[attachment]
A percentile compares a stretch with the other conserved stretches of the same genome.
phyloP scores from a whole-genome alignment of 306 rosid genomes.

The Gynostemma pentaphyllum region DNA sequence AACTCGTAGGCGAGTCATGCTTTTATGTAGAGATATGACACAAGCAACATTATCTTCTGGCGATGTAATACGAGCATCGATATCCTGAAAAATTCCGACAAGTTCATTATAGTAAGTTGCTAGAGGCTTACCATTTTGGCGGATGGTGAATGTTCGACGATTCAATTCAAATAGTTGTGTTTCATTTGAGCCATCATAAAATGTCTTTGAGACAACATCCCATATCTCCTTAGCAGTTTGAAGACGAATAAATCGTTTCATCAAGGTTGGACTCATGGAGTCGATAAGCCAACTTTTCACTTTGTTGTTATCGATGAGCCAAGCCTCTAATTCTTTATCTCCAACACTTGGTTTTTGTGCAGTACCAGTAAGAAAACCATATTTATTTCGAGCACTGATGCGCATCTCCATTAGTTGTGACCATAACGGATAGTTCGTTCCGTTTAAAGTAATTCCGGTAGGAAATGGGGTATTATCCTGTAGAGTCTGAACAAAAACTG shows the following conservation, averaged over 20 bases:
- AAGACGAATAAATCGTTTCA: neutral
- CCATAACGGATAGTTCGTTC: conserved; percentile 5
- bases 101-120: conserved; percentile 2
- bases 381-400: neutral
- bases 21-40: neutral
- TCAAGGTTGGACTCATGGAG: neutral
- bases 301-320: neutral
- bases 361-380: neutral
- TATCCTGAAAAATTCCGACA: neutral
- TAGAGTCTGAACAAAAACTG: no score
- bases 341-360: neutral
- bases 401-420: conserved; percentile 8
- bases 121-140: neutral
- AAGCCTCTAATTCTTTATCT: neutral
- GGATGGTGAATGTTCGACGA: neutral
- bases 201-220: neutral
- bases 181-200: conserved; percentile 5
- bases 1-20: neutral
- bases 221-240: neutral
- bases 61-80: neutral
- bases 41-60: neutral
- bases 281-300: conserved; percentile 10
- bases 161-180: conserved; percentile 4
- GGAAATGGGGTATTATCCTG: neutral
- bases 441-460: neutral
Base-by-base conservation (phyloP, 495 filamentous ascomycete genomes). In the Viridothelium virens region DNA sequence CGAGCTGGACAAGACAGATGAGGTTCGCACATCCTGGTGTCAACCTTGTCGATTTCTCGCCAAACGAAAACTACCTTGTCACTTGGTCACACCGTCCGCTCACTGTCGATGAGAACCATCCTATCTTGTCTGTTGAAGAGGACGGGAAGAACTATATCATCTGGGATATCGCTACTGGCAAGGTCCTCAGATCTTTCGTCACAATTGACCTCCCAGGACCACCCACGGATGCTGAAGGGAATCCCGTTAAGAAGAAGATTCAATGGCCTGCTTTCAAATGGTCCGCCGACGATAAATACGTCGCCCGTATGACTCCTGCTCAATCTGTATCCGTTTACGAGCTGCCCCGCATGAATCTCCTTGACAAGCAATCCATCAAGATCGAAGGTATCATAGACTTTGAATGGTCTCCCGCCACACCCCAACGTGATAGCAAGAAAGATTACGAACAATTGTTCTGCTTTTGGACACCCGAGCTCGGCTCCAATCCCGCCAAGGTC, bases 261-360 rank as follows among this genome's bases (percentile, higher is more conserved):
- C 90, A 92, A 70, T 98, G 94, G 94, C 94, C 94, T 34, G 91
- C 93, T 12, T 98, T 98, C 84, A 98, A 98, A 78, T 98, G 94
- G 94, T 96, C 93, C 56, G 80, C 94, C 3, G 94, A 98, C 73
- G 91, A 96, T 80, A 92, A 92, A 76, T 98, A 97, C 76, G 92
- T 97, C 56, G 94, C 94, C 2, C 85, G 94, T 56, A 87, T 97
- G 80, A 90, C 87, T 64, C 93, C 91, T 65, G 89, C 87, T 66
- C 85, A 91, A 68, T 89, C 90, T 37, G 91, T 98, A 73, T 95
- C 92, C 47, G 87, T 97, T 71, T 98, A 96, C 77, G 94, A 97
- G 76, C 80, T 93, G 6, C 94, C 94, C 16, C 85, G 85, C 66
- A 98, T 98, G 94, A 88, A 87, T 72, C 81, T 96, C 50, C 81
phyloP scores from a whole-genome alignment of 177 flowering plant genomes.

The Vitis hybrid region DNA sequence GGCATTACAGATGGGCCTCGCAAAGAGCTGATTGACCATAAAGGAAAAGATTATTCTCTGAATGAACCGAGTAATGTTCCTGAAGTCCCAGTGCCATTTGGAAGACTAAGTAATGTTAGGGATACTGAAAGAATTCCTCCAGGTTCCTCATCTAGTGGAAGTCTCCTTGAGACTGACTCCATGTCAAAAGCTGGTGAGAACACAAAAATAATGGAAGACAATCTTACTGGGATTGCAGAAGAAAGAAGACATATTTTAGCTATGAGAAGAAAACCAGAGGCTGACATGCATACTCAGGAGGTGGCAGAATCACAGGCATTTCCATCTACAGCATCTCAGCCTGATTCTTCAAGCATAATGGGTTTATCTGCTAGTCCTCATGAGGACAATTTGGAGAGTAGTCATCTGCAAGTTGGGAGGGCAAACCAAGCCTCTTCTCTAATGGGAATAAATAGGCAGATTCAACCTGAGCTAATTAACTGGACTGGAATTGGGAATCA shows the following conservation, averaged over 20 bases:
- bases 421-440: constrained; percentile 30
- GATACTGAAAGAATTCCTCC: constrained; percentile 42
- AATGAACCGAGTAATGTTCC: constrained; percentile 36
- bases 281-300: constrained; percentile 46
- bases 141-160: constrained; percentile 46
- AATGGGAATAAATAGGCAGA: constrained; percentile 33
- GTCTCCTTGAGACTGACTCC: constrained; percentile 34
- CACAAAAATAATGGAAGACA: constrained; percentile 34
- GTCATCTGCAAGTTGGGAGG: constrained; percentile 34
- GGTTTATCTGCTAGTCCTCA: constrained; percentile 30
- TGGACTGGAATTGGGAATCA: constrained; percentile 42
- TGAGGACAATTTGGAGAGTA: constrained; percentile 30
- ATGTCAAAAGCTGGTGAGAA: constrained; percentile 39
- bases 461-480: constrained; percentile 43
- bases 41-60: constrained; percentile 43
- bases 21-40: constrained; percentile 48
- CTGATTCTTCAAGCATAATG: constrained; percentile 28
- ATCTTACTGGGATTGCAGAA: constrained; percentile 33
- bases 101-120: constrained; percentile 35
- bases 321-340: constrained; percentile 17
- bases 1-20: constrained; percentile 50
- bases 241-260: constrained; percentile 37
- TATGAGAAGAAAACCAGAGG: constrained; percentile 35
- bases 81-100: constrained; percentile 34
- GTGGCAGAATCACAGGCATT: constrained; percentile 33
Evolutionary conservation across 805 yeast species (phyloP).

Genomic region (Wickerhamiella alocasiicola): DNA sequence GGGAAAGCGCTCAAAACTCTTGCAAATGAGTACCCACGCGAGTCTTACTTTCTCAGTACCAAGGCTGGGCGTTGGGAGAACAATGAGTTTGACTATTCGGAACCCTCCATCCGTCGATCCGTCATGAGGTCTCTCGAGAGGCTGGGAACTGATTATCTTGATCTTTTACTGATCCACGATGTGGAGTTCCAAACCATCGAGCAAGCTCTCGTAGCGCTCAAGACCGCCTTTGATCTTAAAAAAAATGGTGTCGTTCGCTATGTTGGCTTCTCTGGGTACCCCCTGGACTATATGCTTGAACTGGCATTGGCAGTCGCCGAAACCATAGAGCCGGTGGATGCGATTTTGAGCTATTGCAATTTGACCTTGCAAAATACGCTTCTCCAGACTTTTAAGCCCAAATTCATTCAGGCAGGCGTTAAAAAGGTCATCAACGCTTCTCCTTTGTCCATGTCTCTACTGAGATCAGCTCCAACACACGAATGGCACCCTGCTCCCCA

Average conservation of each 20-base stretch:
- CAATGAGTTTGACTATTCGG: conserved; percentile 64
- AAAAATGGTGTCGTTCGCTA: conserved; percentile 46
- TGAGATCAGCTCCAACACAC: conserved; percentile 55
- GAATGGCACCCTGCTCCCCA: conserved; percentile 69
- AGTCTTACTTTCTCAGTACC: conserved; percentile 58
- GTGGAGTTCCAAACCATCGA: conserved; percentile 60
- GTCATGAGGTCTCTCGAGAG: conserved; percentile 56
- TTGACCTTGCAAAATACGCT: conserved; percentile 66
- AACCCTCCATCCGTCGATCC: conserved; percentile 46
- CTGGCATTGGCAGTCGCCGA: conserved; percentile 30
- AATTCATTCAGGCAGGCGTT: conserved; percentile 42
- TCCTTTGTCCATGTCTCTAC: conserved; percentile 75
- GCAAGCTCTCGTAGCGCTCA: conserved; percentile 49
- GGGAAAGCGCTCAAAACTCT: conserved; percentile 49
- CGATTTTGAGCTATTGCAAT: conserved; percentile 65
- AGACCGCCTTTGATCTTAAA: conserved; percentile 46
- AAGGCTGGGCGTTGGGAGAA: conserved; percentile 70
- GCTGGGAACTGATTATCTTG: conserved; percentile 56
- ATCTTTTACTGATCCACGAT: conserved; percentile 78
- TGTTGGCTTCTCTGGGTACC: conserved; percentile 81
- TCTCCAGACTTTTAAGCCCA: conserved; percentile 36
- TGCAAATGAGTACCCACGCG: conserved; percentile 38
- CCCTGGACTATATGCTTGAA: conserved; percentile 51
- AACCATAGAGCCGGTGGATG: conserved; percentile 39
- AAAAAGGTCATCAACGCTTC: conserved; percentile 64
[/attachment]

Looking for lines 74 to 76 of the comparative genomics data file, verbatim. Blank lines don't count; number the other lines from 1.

- AGTCTTACTTTCTCAGTACC: conserved; percentile 58
- GTGGAGTTCCAAACCATCGA: conserved; percentile 60
- GTCATGAGGTCTCTCGAGAG: conserved; percentile 56